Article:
Dog With The Most Unusual Face Finds A Family Who Thinks He's Perfect

“He’s thriving and he’s just happy all of the time, and he’s wagging his tail all of the time."

No one thought that Murray would survive.

In 2013, rescuers found Murray and his three Weimaraner siblings on Dead Dog Beach, an infamous beach in Puerto Rico where people dump their unwanted dogs. But after being rescued, Murray and his siblings, who were only about 12 weeks old, started showing signs of distemper — a deadly virus that attacks a dog’s nervous system.

Female volunteers holding rescue dogs
Sato Project volunteers holding Murray and his siblings right after their rescue | The Sato Project

“I was holding him on the exam table and stroking him, and I was feeling a click in his jaw — that’s one of the signs of distemper,” Christina Beckles, founder and president of The Sato Project, a group that saves stray dogs in Puerto Rico, told The Dodo. “There’s no treatment at that point. A dog can then start to have seizures, and they can start to get brain damage.”

Beckles and the vet made the difficult decision to put Murray down, which they thought would be the kindest thing to do. But when the time came, the vet changed her mind.

Dog being examined by vet
Murray being examined by a vet several months after his rescue | The Sato Project

“She took him to the table and he wagged his tail ... and she couldn’t do it,” Beckles said.

Yet Murray only had a very slim chance of surviving — one of his sisters had already passed away from the disease.

When puppies get distemper, 80 percent of them don’t make it, according to Cathy Meeks, a board-certified veterinarian at BluePearl Veterinary Hospital in Tampa, Florida. The best way to prevent distemper is vaccination. But having been a stray, Murray and his siblings hadn’t gotten any vaccinations.

Woman holding rescue dog
Murray with a Sato Project volunteer just before he flew to the U.S. | The Sato Project

Yet to everyone’s amazement, Murray got better with treatment, although he has some ongoing health problems, including mild seizures. The distemper also made his head grow in an oddly-shaped way.

“Originally, his face was pretty symmetrical, and now ... it’s kind of crooked,” Mackenzie Gallant, the woman who ended up adopting Murray, told The Dodo. “Now his skull is pretty flat on his head.”

Dog with funny shaped head snuggling with stuffed animal
Mackenzie Gallant

Murray’s teeth also rotted and most of them had to be removed, which caused his tongue to start hanging out of his mouth.

Dog with tongue hanging out of the side of his mouth
Mackenzie Gallant

But none of these things mattered to Gallant and her family, which includes her mother Kristina, her dad Dennis, her two younger brothers, Wesley and Eli, their other rescue dogs, Pili and Fox, and their cat Daphne. In November 2013, they started fostering Murray, and they officially adopted him just before Christmas the following month.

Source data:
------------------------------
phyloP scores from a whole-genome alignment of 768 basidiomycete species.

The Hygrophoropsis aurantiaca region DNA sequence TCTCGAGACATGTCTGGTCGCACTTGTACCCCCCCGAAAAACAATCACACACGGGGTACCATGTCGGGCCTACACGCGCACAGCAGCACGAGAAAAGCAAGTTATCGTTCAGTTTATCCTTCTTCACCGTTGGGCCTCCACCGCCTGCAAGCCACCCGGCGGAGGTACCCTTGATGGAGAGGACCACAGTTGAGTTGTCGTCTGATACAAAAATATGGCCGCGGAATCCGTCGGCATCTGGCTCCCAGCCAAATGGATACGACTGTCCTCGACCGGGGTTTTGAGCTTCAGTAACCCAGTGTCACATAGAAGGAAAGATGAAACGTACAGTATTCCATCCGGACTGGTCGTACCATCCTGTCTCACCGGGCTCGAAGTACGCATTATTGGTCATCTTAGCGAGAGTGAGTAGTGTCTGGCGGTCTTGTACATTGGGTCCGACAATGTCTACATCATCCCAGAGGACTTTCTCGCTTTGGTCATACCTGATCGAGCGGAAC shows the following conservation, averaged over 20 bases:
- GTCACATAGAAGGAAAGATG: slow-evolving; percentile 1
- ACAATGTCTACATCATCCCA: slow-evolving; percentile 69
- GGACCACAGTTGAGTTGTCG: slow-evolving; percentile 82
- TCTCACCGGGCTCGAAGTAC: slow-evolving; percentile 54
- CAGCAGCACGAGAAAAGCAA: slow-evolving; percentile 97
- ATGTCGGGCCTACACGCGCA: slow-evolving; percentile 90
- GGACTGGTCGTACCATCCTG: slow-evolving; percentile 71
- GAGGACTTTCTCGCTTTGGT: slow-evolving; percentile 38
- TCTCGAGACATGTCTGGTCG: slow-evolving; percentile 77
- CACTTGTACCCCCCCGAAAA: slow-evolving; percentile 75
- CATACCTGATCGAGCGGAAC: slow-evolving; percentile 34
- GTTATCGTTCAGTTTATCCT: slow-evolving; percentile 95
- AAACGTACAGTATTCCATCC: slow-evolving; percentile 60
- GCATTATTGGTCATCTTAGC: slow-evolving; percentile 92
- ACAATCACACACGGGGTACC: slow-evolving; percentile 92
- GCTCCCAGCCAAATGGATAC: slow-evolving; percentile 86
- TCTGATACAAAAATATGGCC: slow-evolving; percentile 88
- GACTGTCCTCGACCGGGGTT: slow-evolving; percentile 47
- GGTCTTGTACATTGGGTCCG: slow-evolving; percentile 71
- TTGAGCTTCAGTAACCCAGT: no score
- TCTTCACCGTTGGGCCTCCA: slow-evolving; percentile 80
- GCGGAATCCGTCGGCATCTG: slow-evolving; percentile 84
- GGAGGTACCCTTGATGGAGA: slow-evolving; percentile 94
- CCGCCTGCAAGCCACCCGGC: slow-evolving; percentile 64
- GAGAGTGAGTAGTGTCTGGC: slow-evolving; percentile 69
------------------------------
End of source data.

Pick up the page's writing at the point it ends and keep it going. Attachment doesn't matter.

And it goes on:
Young woman hugging dog
Mackenzie with Murray shortly after her family officially adopted him | Mackenzie Gallant

“He’s my favorite dog,” Gallant said. “I love him. He actually sleeps in my room every night.”

Dog snuggling with woman on couch
Murray snuggling with Mackenzie on the couch | Mackenzie Gallant

In 2016, Gallant left home to start college — but she still makes sure to stay in touch with Murray whenever she can. “It was hard to leave all of my animals … but Murray is special,” Gallant said.

Dog siblings in sweaters
Murray with his two dogs siblings, Pili and Fox | Mackenzie Gallant

Gallant regularly FaceTimes with Murray, and Murray still sleeps in her bedroom.

Woman talking to dog through FaceTime
Mackenzie talking to Murray through FaceTime | Mackenzie Gallant

“Even when I’m at school, he still gets tucked into my room — he still has a pillow and a blanket,” Gallant said. “And he knows the words. You’ll say, ‘Murray, it’s time for bed,’ and he’ll run up there to my room.”

Dog sleeping in blankets
Mackenzie Gallant

When Gallant is home, she spends as much time with Murray as possible. One of the things she likes to do is take Murray, Pili and Fox out for long walks.

Dogs walking on leashes outside
Murray out for a walk with Pili, Fox and a foster dog | Mackenzie Gallant

“He absolutely loves going for walks,” Gallant said. “That’s the highlight for all three of our dogs. We say, ‘You guys want to go for a walk?’ And they all come running. One of my dogs will start howling, and Murray will start howling.”

Dog out for walk in snow
Murray out for a walk with his two dog siblings, Pili and Fox | Mackenzie Gallant

“He’s thriving and he’s just happy all of the time, and he’s wagging his tail all of the time,” Gallant added. “He loves all dogs and all people.”

Dog smiling with tongue hanging out
Mackenzie Gallant

Four years have now gone by since Murray’s rescue, yet Beckles still remembers Murray fondly — and she’s thrilled that Murray found the perfect home.

Family picture with dog in Santa hat
Mackenzie Gallant

“This dog looks different than all the other doggies,” Beckles said. “But he’s not — he still loves to go on walks and he will hike. They don’t treat him any differently than the other doggies.”

Dog with tongue sticking out of his mouth
Murray running out | Mackenzie Gallant

“Kristina [Mackenzie’s mom] and her family have been incredible, right from the get-go,” Beckles said. “I could not have wanted a better home for him.”

To help rescue more dogs like Murray in Puerto Rico, you can make a donation to The Sato Project. You can also follow Murray’s adventures on his Instagram page.